Also, I’m a little critical about Scott delving into old material because he’s been a part of the band for 7 years and 3 albums now (more than any other bassist in the band’s history)…and he still doesn’t seem to fit in. I mean, yes, I’m accustomed to seeing the current lineup in the press photos and whatnot, but he still seems to come from a very different place and understanding than the rest of the band members do. I don’t care if he and Rivers both used to play in metal bands, it just doesn’t really fit in my opinion — even though he is, technically speaking, the finest bassist Weezer has ever had, and I do often appreciate the hell out of his playing. But the fact that he managed to get “Cold Dark World” on an album, revived “King” when no one else was talking about it (then read it completely straight), and is clearly bored (even a little embarrassed) when playing songs like “Miss Sweeney”…I mean, c’mon.

    Oh, and don’t get me wrong, I’m bummed when other band members sing classic Weez, too. I think “El Scorcho” ought to be sung by Bell from now on, just ’cause he sings it with way more feeling, but “Getchoo” and “Why Bother” too? Give us a break, guys…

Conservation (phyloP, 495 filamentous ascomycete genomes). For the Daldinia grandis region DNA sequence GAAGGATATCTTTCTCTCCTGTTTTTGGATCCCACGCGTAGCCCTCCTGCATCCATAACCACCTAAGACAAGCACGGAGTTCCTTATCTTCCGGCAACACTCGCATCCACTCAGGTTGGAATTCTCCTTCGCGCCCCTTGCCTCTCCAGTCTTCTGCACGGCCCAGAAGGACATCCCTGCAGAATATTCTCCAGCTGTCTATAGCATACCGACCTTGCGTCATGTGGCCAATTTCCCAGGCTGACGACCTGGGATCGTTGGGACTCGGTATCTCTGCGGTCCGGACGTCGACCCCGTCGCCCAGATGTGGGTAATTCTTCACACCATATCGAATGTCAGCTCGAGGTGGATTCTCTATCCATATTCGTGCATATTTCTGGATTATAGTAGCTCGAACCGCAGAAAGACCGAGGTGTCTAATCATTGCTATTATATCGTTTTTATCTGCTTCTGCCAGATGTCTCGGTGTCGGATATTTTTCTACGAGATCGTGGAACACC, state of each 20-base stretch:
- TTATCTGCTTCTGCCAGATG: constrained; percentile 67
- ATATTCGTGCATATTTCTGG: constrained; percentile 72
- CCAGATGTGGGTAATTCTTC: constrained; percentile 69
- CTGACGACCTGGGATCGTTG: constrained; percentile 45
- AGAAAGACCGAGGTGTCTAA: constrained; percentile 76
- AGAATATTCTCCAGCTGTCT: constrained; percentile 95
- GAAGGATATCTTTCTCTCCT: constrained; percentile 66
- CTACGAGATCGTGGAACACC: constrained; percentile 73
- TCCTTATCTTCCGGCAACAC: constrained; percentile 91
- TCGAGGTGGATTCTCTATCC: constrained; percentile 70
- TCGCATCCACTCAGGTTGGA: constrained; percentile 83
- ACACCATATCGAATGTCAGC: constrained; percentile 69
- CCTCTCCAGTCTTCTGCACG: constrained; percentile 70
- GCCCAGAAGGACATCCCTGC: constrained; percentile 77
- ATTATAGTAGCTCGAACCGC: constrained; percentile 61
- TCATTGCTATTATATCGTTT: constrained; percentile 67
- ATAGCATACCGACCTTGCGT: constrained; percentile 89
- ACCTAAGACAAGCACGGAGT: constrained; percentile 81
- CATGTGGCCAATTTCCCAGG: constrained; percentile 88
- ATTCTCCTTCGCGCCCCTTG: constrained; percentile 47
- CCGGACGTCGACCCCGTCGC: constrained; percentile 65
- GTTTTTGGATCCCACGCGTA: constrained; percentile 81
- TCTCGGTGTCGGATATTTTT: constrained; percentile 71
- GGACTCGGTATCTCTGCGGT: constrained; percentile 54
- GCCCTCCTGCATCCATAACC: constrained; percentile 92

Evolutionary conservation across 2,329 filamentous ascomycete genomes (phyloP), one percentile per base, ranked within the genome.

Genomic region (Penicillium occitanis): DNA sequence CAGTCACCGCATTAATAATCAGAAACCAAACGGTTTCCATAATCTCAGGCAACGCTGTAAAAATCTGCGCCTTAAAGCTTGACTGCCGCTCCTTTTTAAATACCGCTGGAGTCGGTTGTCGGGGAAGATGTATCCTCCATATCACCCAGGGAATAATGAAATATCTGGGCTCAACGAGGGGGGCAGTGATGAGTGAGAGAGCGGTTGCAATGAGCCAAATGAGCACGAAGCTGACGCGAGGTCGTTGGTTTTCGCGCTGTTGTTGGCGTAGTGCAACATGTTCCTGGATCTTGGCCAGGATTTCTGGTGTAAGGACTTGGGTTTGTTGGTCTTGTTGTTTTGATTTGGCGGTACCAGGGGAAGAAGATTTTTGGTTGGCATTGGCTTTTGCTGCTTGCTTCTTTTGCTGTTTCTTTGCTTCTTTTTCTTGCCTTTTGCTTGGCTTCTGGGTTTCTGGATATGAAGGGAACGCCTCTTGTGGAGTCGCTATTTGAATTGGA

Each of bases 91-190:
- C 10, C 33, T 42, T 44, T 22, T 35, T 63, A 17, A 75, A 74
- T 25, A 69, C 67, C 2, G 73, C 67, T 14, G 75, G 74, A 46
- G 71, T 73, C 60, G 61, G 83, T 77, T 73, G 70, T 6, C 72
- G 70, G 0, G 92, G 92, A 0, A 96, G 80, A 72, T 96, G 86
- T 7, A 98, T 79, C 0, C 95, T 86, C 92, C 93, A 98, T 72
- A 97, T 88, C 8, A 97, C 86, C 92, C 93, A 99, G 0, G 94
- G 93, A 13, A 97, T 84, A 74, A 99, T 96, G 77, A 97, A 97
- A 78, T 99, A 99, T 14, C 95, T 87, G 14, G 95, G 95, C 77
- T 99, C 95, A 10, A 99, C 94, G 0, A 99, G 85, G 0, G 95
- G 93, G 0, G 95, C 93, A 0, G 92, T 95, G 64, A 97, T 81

Tuesday, August 19, 2008 at 10:35 am | Permalink
  5. CountChocula wrote:

    Do you have a link to Brian singing El Scorcho? I actually haven’t heard much of other band members singing songs, and I love Brian’s voice.

    And I get the same feelings about Scott as you do most of the time. First off, visually speaking, he doesn’t look much like a weezer at all what with his buffness and tattoos. Then those glasses just always made me think of him as “trying too hard.” However, I’ve grown to accept him as the bassist of weezer. I would take Matt Sharp in a heartbeat, but I love Scott for alot of the work he’s done. I just kinda felt it was over doing it to state that it meant literally nothing to him.

    Tuesday, August 19, 2008 at 11:01 am | Permalink
  6. Art Vandelay wrote:

    Rev, your thoughts on Scott are pretty dead-on. He should have had the good sense to not fuck with this song, even if Rivers asked him to do it.

    Really, handing off one of the classics for the hired gun bassist to sing was a really stupid, flippant move on the band’s part.